Anyone who watched the Seahawks could see that their offensive line was too often dysfunctional, a yearlong problem that manifested itself not only in the lackluster rushing efforts but also in the relentless pressure put on quarterback Russell Wilson.
You can follow the arc of Pete Carroll’s coaching tenure in Seattle merely by looking at the Seahawks’ yearly rushing totals.
And you can ascertain the team’s reaction to last year’s precipitous decline in its running game merely by looking at the first days of NFL free agency, which featured a procession of offensive linemen and running backs onto Seattle’s radar.
There’s clearly a mission statement here from Carroll and John Schneider: We need to get back to what made us great in the first place. And what was far from great last year.
So here we have the Seahawks’ first move of free agency, agreeing to terms with former Jacksonville lineman Luke Joeckel, the No. 2 overall pick in the 2013 draft. That was followed by the wooing of T.J. Lang of Green Bay, a Pro Bowl guard last year. And they have been linked to numerous veteran running backs, including Eddie Lacy, Jamaal Charles and Latavius Murray, all of whom are believed to have visits scheduled in Seattle.
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Carroll has always regarded a punishing running game as the bedrock of his team-building philosophy. In 2010, his first year in Seattle, the Seahawks ranked 31st in the NFL at a mere 89 yards a game, a deficiency they set about repairing by the midseason acquisition of Marshawn Lynch from Buffalo.
The Seahawks, 7-9 that year, jumped to 21st in the NFL in rushing in 2011 (109.8 yards per game), another 7-9 season. And then Lynch blossomed into stardom in 2012, and not at all coincidentally, the Seahawks became a force in the NFL. They ranked third in rushing in 2012 (161.2 ypg), fourth in 2013 (136.8), first in 2014 (172.6) and third in 2015 (141.8, largely on the strength of the transition from Lynch to Thomas Rawls). It was a four-year period that coincided with four playoff berths, two division titles, two conference titles and one Super Bowl win.
But last year, despite another division title (aided by division rivals that fell apart around them), the Seahawks sans Lynch stumbled to 25th in the NFL at 99.4 yards per game. Anyone who watched them could see that their offensive line was too often dysfunctional, a yearlong problem that manifested itself not only in the lackluster rushing efforts but also in the relentless pressure put on quarterback Russell Wilson.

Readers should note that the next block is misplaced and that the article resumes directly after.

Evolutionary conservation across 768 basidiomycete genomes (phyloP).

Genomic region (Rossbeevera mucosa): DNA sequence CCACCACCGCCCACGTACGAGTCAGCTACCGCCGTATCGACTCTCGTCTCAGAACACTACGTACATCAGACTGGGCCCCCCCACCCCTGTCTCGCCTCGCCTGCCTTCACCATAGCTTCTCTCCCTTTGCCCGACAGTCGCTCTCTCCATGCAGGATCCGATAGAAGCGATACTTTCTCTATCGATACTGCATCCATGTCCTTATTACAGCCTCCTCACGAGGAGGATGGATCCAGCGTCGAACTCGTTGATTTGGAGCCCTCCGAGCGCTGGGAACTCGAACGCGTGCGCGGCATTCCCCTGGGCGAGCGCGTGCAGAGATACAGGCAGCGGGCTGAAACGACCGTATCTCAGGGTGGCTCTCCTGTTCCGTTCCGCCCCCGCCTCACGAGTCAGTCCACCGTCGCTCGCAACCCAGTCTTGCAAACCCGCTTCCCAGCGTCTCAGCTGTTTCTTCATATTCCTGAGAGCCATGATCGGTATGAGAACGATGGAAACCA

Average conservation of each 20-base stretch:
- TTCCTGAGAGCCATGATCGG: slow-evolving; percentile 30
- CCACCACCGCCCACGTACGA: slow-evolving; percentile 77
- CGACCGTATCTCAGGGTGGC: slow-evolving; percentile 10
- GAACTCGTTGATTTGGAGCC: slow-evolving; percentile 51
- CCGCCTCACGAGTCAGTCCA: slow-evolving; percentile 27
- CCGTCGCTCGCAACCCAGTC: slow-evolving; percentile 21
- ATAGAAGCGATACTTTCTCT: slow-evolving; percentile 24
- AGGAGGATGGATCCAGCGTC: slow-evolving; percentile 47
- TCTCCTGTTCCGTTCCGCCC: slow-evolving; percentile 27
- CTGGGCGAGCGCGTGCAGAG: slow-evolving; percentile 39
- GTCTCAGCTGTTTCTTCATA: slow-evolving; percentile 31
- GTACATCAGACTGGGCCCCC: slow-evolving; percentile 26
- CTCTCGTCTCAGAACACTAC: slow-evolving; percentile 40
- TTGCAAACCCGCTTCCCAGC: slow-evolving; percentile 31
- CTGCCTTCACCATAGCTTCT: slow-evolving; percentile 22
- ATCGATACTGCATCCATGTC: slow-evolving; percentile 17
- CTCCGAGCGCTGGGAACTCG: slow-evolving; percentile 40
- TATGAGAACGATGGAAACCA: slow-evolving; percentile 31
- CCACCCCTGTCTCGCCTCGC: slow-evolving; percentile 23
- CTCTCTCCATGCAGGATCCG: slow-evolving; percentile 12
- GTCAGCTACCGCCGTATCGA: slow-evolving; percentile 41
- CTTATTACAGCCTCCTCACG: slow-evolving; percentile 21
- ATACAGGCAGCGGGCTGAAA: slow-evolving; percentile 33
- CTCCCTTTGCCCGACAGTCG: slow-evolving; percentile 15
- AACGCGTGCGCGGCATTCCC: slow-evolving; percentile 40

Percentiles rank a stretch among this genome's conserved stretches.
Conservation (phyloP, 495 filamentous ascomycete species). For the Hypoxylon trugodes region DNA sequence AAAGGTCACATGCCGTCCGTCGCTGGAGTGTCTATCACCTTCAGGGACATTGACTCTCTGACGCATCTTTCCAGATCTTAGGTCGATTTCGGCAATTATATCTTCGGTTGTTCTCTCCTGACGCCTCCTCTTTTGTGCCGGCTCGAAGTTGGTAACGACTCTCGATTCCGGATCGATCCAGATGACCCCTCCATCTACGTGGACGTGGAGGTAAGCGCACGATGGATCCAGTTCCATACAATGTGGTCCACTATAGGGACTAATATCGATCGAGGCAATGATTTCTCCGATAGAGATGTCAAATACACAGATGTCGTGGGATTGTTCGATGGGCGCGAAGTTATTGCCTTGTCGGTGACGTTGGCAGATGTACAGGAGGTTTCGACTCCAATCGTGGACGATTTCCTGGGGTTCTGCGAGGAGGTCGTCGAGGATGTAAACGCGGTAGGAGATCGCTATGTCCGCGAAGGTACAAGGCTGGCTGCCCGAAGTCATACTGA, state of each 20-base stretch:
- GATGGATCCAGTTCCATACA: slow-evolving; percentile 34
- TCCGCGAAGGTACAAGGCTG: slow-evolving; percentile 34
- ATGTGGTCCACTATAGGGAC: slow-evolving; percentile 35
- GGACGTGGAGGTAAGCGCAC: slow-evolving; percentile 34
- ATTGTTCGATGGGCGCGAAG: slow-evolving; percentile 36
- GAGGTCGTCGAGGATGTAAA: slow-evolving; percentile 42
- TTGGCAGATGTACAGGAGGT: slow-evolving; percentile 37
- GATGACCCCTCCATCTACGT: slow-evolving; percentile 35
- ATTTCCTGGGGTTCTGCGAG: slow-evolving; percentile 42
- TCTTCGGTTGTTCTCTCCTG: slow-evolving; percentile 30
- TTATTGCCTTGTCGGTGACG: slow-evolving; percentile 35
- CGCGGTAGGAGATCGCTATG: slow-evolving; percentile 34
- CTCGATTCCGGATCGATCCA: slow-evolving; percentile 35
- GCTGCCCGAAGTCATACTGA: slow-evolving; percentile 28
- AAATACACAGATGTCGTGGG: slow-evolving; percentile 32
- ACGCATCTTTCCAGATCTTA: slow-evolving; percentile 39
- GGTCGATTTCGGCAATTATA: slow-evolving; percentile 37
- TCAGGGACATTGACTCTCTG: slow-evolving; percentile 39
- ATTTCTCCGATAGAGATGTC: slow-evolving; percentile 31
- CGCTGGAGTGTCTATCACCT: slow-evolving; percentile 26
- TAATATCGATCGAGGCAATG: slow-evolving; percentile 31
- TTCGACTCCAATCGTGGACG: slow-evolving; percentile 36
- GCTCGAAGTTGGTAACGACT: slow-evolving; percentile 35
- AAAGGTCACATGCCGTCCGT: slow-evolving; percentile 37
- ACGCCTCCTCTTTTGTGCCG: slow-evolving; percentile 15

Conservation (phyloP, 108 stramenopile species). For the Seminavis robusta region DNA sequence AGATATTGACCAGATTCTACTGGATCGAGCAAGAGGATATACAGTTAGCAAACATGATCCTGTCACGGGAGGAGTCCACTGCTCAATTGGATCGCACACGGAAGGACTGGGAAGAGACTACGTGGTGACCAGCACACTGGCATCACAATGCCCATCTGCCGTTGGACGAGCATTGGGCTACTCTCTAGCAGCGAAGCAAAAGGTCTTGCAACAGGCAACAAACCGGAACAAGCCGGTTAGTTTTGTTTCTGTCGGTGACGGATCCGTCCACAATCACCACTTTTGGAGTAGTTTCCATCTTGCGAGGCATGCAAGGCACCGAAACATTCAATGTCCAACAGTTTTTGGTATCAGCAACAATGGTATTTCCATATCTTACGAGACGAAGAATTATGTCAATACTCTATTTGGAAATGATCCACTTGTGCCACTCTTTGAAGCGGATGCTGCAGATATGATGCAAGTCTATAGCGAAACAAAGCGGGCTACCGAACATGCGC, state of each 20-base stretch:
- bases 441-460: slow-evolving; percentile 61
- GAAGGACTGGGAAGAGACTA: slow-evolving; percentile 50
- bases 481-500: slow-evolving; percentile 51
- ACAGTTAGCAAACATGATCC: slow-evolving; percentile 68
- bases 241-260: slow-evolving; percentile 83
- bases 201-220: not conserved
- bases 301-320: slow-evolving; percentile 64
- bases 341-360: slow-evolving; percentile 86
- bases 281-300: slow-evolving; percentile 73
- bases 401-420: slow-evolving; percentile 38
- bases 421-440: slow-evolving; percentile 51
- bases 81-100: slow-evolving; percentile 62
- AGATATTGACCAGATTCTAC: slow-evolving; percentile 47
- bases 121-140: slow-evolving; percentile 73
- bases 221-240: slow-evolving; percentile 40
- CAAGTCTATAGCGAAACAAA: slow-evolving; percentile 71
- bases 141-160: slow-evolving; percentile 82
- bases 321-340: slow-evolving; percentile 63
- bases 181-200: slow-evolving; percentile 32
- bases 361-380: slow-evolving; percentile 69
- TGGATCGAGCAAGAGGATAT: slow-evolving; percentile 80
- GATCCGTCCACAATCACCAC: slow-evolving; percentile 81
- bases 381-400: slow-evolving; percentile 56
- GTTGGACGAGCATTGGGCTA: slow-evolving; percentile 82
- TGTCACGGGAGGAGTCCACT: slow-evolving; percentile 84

Analysis showed that no quarterback was rushed harder than Wilson, which helps explain not only his two crippling injuries but also a Seattle offense that struggled too often. The Seahawks had five games in which they scored one or no touchdowns, hardly the stuff of a Super Bowl contender. For the second year in a row, they were ousted in the second round of the playoffs.
Carroll’s answer to all that, by early appearances, is what it almost always is — increase the competition, in hopes of either unearthing new options or jump-starting the old ones. That’s not to say the Seahawks threw themselves into that endeavor with all guns blazing, targeting the best players on the market at those positions. That’s hardly possible when free-agent prices are skyrocketing — particularly for offensive linemen — and you rank near the bottom of the league in available cap space.
So what you get instead are options with flaws. Both Joeckel and Lang are coming off significant injuries, while two of the three running backs mentioned are on the backside of their careers and also recently hampered by injuries.
Yet Lang, if healthy, would be the best free-agent lineman this Seahawks regime has signed, and a clear indication they agree with the consensus that this year’s draft class of O-linemen is not great. It’s hard to say how it would all sort out, and what the arrival of Joeckel and potentially Lang, both of whom would most likely be looked at as guards, would mean for their returnees on the line. But what it could, and should, do is light a fire under those guys, and that’s sorely needed.
Similarly, there’s nothing wrong with giving a competitive nudge to Thomas Rawls and C.J. Prosise, both of whom have injury questions of their own. When you go into games at the end of the season with Terrence Magee as your third option at running back, as the Seahawks did, it’s a clear sign you need some reinforcements.
It’s still early in the process, of course, with dozens of potential free-agent targets still on the market. There’s also the draft, which the Seahawks will likely use as the prime vehicle to restock their defense, particularly in the secondary and on the line.
But if the Seahawks last year put too much faith in their ability to forge a running game out of a young, inexperienced line and a youthful post-Lynch running back corps, it’s a mistake they don’t want to make again.
|Seattle’s running game|
|A look at the Seahawks’ yearly rushing totals under coach Pete Carroll, and their record each season.|
|Source: Pro Football Reference|